Frühlingsfest 2014

1:52:00 PM Brooke Neal 2 Comments

Have you ever been to a carnival that was deserted?  And by that I mean, the carnival is "open" but, not a single ride is moving and there is practically not another soul on the grounds except for your photography group. That's exactly what we found when we showed up to practice our 'moving target' photography skills. Needless to say, our skills didn't get much practice, but it was interestingly eerie  to be alone with all these colorful machines.  
Frühlingsfest is like a spring Oktoberfest.  It is held in the same location with the same rides and they even set up large beer tents, it just isn't as big. Tuesday is always family day with discounted tickets until 5:00pm. It's a celebration of Spring and its renewal of life...or just another reason to party. Municher's love being outside, especially after a long dark winter.  Normally, the carnival is packed with families, especially on the weekend.


By the time I leave Germany I think I will have photographed these ginger bread hearts 100 times!  They are incredibly popular, but taste marginal!



Hoping the carnival would pick up after lunch we went inside the tent for a bite to eat.  This year marked the 50th Anniversary of the fest and they had the posters from previous years framed on the walls.


This is the tent--it's not what you'd imagine a tent to be. It has a hard floor with real walls.  In fact, the only tent part about it is is the ceiling.  These places are massive and can hold 1000 people. Come dinner time this place will be full of people and the band will be playing traditional Bavarian music.  Some might think a lot of this is just for show--put on for tourists--but it's not.  German's enjoy their traditions. The gingerbread houses with flower boxes, the campy accordion music and the dirndl and lederhosen, they all add to a sense of identity and civic pride.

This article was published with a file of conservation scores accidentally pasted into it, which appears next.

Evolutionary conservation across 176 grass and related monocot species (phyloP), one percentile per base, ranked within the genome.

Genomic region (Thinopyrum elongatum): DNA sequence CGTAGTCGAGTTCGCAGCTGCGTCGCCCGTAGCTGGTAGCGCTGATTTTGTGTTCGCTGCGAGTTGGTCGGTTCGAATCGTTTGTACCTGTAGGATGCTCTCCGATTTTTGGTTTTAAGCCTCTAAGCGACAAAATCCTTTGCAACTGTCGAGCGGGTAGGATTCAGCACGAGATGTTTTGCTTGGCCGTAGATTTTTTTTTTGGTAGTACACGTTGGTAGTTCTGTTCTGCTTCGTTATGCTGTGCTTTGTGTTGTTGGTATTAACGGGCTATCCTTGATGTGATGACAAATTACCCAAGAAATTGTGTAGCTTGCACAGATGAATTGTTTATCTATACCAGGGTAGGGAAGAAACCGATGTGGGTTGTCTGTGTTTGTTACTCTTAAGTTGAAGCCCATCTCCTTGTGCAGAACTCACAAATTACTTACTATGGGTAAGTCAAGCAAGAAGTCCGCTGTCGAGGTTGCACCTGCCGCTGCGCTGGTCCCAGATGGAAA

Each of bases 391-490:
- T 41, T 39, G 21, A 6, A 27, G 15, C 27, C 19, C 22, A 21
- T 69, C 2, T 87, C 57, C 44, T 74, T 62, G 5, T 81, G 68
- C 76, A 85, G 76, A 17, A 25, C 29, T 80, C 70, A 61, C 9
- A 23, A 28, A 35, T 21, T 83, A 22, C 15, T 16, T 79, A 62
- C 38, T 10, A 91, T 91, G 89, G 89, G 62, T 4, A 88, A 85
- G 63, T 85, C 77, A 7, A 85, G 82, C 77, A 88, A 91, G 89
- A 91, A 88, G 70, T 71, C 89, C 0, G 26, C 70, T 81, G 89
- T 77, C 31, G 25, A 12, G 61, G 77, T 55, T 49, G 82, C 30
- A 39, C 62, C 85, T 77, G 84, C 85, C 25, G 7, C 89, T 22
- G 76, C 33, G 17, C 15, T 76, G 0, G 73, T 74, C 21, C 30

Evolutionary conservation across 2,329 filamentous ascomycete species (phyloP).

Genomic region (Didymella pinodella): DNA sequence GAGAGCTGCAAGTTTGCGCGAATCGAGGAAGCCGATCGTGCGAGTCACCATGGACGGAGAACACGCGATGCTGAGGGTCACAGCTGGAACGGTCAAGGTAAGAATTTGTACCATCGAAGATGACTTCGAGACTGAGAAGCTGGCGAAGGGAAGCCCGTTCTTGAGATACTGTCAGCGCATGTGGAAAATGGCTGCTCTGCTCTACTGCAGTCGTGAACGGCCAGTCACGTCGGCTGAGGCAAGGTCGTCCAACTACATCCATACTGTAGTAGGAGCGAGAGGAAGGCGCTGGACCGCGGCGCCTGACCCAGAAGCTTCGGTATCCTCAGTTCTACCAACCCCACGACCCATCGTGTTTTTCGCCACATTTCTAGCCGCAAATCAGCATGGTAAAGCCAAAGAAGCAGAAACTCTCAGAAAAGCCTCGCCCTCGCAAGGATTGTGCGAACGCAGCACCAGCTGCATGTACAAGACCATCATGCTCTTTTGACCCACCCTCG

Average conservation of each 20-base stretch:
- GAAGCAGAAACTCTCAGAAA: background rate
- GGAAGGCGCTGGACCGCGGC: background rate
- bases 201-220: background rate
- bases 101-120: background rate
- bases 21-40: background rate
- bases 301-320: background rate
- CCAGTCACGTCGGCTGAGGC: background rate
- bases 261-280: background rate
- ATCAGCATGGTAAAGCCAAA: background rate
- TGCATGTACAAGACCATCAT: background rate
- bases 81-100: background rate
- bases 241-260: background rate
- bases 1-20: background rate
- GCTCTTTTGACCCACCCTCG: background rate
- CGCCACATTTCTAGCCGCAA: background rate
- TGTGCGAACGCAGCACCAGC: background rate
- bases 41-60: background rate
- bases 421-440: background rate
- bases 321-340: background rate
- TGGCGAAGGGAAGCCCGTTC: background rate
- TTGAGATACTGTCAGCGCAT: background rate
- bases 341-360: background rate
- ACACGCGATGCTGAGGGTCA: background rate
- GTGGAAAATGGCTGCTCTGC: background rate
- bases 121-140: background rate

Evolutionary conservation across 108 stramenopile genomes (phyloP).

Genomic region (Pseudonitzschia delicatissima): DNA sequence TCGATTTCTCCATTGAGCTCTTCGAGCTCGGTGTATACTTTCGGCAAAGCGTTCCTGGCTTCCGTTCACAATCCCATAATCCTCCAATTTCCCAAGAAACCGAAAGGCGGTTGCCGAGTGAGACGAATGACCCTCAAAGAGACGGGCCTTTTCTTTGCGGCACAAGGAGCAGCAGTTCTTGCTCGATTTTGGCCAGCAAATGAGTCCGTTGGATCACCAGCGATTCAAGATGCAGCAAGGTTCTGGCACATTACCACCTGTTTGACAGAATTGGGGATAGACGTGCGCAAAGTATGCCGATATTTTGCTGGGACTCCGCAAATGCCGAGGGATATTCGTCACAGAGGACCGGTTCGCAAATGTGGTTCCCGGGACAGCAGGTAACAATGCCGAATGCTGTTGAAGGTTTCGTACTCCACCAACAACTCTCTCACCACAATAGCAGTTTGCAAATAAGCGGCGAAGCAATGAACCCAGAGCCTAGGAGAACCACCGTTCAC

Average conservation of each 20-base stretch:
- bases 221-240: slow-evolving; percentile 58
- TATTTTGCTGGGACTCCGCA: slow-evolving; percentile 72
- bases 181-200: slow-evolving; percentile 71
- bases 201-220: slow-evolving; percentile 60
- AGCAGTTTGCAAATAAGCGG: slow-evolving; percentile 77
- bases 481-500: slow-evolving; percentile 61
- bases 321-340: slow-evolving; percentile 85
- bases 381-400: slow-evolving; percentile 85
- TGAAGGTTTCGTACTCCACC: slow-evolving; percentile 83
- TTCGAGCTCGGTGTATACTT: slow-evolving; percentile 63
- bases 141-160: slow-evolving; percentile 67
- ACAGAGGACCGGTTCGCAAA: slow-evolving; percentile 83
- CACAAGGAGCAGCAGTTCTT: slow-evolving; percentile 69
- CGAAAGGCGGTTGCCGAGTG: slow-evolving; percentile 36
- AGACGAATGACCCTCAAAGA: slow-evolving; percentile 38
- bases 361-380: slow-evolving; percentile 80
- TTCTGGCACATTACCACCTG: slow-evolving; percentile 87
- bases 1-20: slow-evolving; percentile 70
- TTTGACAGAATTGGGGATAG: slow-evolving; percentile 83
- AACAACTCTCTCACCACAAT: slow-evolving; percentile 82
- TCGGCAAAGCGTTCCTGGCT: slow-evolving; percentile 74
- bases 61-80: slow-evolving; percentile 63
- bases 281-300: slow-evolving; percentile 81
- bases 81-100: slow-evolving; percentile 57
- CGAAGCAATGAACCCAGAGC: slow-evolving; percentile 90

Honestly, I am not a fair-goer.  In the United States I equate the State Fair with...well, I will keep that opinion to myself.  Suffice it to say, it's not my thing, but in Germany it feels different.   I count myself blessed to witness and take part in another culture and grow to appreciate "different."

If find yourself in Bavaria at the end of April/beginning of May, you won't be disappointed.  Villages celebrate the raising of new May Poles by dancing and making merry.  The weather has improved and best of all, the throngs of tourists haven't yet descended on the country.  It's a good time to visit, and eat a pretzel while you're at it.

2 comments:

  1. It was a strange feeling wasn't it that day? I half expected scooby doo to appear! :D

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  2. I have never heard of this festival! I am with you on the heart cookies!

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